Year: 2002
USA: Magnolia Pictures Distribution
UK: Tartan Films
Cast: Dominique Blanc, Gilbert Melki, Ornella Muti, Catherine Frot, François Morel, Lucas Belvaux, Bernard Mazzinghi, Patrick Descamps, Olivier Darimont, Alexis Tomassian, Yves Claessens, Pierre Gerard, Christine Henkart, Jean-Henri Roger, Marc Bordure, Sophie Cattani, Vincent Depeyra, Eric Vassard, Raphaële Godin, Jean-Baptiste Montagut, Anne Delol, Vincent Gardinier, Zirek, Thomas Badek, Yvon Davis, Bourlem Guerdjou
Director: Lucas Belvaux
Countries: France / Belgium
Language: French (English subtitles)
USA & UK: 123 mins
UK Certificate: 15 contains strong language, drug use and violence
USA Release Date: 13 February 2004 (Limited Release - New York)
UK Release Date: 5 December 2003


THE TRILOGY - Introduction

Let's envisage our respective lives as films.

Each of us is the main character, surrounded by people more or less close to us who are themselves the main characters of their lives and for whom we play more or less secondary roles. If we are the starting point, the centre of the world or of the film, by concentric circles (those closest to us, close friends, friends, acquaintances, and so on) we reach the ring of people we only encounter once in a lifetime, of whom we know nothing and who know nothing about us because in their lives (their film) we are only extras.

The three films work on this principle of cross encounters. The main characters in one film have minor roles in the others and vice versa.

Three films, three genres, three genre films

The films form a whole but can be seen independently. Although they share sets, scenes and characters, they are "genetically" different. The first is a thriller, the second in comedy and the third a melodrama.

Fear, laughter, and tears. They are genre films.

- Lucas Belvaux


Pascal Manise (Gilbert Melki) is a cop in Grenoble. He has no scruples. He went by the board a long time ago because Agnes (Dominique Blanc), the women he loves, has a problem: she's addicted to morphine. She was already on drugs when they first met. Pascal couldn't stop her. The only thing he could do was spare her from decline, from the squalid side, from death on credit. Pascal has an agreement with a dealer, Jaquillat (Patrick Descamps), who supplies him with morphine in exchange for Pascal's blindness to certain goings on. Thanks to this, Agnes has been able to carry on working and living an almost normal life.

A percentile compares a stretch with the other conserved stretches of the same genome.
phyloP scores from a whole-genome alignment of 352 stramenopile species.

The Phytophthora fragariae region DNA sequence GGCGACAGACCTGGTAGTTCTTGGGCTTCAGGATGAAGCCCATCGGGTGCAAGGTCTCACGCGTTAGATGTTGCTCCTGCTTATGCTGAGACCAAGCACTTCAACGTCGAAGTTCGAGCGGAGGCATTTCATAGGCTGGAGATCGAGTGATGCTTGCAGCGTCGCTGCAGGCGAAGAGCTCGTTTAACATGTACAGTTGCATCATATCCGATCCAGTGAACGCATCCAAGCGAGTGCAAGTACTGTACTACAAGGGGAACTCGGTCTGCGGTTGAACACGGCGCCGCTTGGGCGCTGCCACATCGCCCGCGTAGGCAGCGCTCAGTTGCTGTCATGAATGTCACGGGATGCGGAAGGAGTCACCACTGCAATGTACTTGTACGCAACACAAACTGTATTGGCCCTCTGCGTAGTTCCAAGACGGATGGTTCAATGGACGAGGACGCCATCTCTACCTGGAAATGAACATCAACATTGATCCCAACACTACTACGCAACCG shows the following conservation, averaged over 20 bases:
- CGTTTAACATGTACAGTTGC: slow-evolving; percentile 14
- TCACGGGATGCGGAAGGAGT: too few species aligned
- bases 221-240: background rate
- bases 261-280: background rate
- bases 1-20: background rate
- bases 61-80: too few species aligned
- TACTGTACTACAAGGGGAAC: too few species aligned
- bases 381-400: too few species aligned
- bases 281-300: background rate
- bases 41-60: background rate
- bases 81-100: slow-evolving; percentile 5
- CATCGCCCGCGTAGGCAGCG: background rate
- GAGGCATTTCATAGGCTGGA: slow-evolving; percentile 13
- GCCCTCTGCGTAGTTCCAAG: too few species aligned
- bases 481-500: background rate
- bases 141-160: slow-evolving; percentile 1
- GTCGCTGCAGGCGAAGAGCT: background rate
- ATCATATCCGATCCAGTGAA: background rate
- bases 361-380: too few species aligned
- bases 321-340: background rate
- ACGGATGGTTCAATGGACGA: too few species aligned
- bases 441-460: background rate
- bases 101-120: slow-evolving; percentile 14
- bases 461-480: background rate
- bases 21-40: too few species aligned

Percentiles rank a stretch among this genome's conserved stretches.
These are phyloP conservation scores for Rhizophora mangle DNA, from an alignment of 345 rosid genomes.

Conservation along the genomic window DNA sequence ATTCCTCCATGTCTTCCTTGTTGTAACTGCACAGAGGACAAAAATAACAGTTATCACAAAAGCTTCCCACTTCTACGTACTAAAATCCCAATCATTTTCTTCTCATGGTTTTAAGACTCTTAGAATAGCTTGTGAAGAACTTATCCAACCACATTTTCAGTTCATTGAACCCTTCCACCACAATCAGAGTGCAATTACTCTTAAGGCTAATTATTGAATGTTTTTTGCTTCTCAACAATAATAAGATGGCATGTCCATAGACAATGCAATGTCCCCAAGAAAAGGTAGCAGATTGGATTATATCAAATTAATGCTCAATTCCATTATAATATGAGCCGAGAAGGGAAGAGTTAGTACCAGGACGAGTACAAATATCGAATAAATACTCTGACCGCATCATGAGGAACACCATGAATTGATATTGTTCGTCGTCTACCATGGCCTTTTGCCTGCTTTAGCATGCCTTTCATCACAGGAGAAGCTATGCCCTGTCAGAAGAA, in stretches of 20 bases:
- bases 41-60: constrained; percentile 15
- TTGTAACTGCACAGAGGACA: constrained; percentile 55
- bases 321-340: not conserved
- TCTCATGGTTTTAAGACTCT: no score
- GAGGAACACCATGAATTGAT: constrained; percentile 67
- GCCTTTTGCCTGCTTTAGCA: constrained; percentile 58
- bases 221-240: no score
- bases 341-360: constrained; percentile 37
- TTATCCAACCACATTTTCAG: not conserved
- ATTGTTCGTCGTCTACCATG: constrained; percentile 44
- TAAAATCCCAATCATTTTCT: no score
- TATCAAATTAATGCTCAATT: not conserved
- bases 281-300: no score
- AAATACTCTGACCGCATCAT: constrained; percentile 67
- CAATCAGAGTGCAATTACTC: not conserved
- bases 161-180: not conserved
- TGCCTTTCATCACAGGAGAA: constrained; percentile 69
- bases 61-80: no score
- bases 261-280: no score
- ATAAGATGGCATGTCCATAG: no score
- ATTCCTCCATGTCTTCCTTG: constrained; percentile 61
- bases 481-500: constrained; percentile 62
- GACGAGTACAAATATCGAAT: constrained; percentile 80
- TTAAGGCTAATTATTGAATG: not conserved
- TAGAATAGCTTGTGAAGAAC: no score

Almost, because they have built a barrier between their perspective worlds they never go out together. Pascal doesn't know Agnes' friends and colleagues and she doesn't know his. Until the day she introduces him to her friend, Ceclie (Ornella Muti), who is having problems with Alain (François Morel), her husband.

As he investigates Alain, Pascal becomes increasingly close to Ceclie until, inevitably, he falls in love with her. Ceclie doesn't even realise. She still loves Alain as much as she did the day they first met. If Pascal wants to seduce her, he'll have to begin by destroying their relationship. But to be loved, he has to love himself, and Pascal doesn't love himself at all. He's made too many compromises and done too many dodgy deals.

Bruno le Roux (Lucas Belvaux), a prisoner on the run, could be a way for him to restore his image, at least in his own eyes. Jaquillat wants Le Roux too. He wants to hide. He asks Pascal to murder Le Roux. Pascal refuses, so Jaquillat cuts off his wife's morphine supply.

For the first time, Agnes can't get a fix. She has to go and find her drugs herself. All the dealers know who she is and none of them will supply her. She accosts one, who beats her up on the street. It's a pitiful sight. More than the guy standing in the shadows can bear to watch. He comes to her aid. It is le Roux.